I frequently sit down with faculty who are in varying stages of panic concerning their syllabus for an upcoming course. Sometimes it is a brand new course, or one inherited from a colleague. Often, they have already taught the course once or twice and are seeking to make it better. Many times the instructors tell me that they are aware that “something is not working” (unfortunately, often because of poor student ratings) but they are unable to pinpoint the problem.
Understandably, when I ask them about how they designed the course, many faculty will tell me that they constructed the syllabus by focusing on the content they wanted to teach, rather than thinking about what they wanted their students to learn.
So I might ask them, “Well, why do you have the students write these five papers?” or “What is the purpose of this final presentation?” or something similar about the course. I’m not judging their choices, I’m just trying to understand their pedagogical rationale. Very often they reply, “This is what I had to do in grad school or as an undergrad,” or “This is how my colleague does it,” or “I’m really not sure. I thought X would make the course more rigorous/interesting/compelling.”
This is often where the challenge lies.
Certainly content and course themes are important, but we recommend that instructors take what Grant Wiggins and Jay McTighe have called a Backwards Design approach to constructing their courses: Beginning with the end–learning outcomes–in mind. This means that the instructor would have a clear purpose and reason for every aspect of the class, and can make that rationale transparent to his or her students and others.
To do this, we recommend that faculty think through these fundamental teaching questions in designing a course, to better align the course around learning:
(1) What is it I want my students to be able to do or know, by the end of the course/module/term/session? This question will help you think through the learning objectives, which will ideally promote higher order thinking and learning. We recommend Bloom’s Revised Taxonomy or Bigg’s SOLO Taxonomy to help you think through the levels of thinking you might like your students to achieve.
(2)What activities or methods will I use to help my students achieve these learning objectives? What activities will help students think critically or communicate ideas clearly or whatever the learning objectives you decided on? Is it small-group work? Interactive lecture? Discussion? Do these activities and methods clearly align with your learning objectives?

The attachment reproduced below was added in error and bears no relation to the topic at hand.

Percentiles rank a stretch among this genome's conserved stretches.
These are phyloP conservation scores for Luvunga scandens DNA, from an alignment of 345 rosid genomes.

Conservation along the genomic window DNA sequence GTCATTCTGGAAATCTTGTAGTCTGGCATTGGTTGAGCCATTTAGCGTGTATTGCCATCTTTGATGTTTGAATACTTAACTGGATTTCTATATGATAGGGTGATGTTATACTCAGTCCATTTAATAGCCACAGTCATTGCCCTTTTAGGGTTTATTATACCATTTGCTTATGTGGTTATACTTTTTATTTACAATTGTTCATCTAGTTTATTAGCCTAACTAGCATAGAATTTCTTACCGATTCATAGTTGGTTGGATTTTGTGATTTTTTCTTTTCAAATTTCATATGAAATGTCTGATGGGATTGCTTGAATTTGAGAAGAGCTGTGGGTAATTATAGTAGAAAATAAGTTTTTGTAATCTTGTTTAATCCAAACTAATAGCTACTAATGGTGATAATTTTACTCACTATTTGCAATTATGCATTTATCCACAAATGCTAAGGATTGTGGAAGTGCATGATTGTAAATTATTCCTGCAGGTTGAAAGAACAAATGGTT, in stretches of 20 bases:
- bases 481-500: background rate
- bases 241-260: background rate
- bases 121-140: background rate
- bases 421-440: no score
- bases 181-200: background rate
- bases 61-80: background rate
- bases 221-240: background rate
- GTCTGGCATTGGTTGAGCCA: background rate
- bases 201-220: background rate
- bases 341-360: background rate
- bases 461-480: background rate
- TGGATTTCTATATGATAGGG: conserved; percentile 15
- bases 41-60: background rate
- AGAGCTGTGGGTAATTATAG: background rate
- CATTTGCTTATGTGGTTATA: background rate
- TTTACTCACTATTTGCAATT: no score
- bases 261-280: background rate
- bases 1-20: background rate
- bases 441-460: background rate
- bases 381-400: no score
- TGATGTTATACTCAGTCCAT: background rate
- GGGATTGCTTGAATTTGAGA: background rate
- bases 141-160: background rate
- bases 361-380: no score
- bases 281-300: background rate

(3) How will I–and my students–know whether my students have met these objectives? How will I assess my students’ learning (achievement, performance, progress towards learning objectives)? What projects, assignments, homeworks, exams etc will I assign? What formal (e.g. grades, rubrics) and informal methods will I use? (e.g. surveys, ungraded quizzes, peer and self reflections, student feedback, classroom assessment techniques). Do these assignments clearly align with my learning objectives?
(4) And finally, How do I know if and whether my teaching has contributed to my students’ learning outcomes? Do I need to change the readings or tweak the assignments? Do I need to change the order of assignments? Do I need to clarify my expectations more? Did my activities and assessments align with my stated learning objectives?
Designing a course around learning, especially for the first time, is not easy. Certainly, it takes time to do well. However, beginning with the end in mind may make it easier to pinpoint challenges and lack of alignment, and ultimately to improve a course or make it your own. But what do you think?
References: Light, Cox, & Calkins (2009). Learning and Teaching in Higher Education: The Reflective Professional. Sage; Wiggins, G., & McTighe, J. (2011). The Understanding by Design guide to creating high-quality units. Alexandria, VA: ASCD
Susanna Calkins is an associate director at the Searle Center for Advancing Learning and Teaching and regularly consults with faculty about issues related to learning and teaching.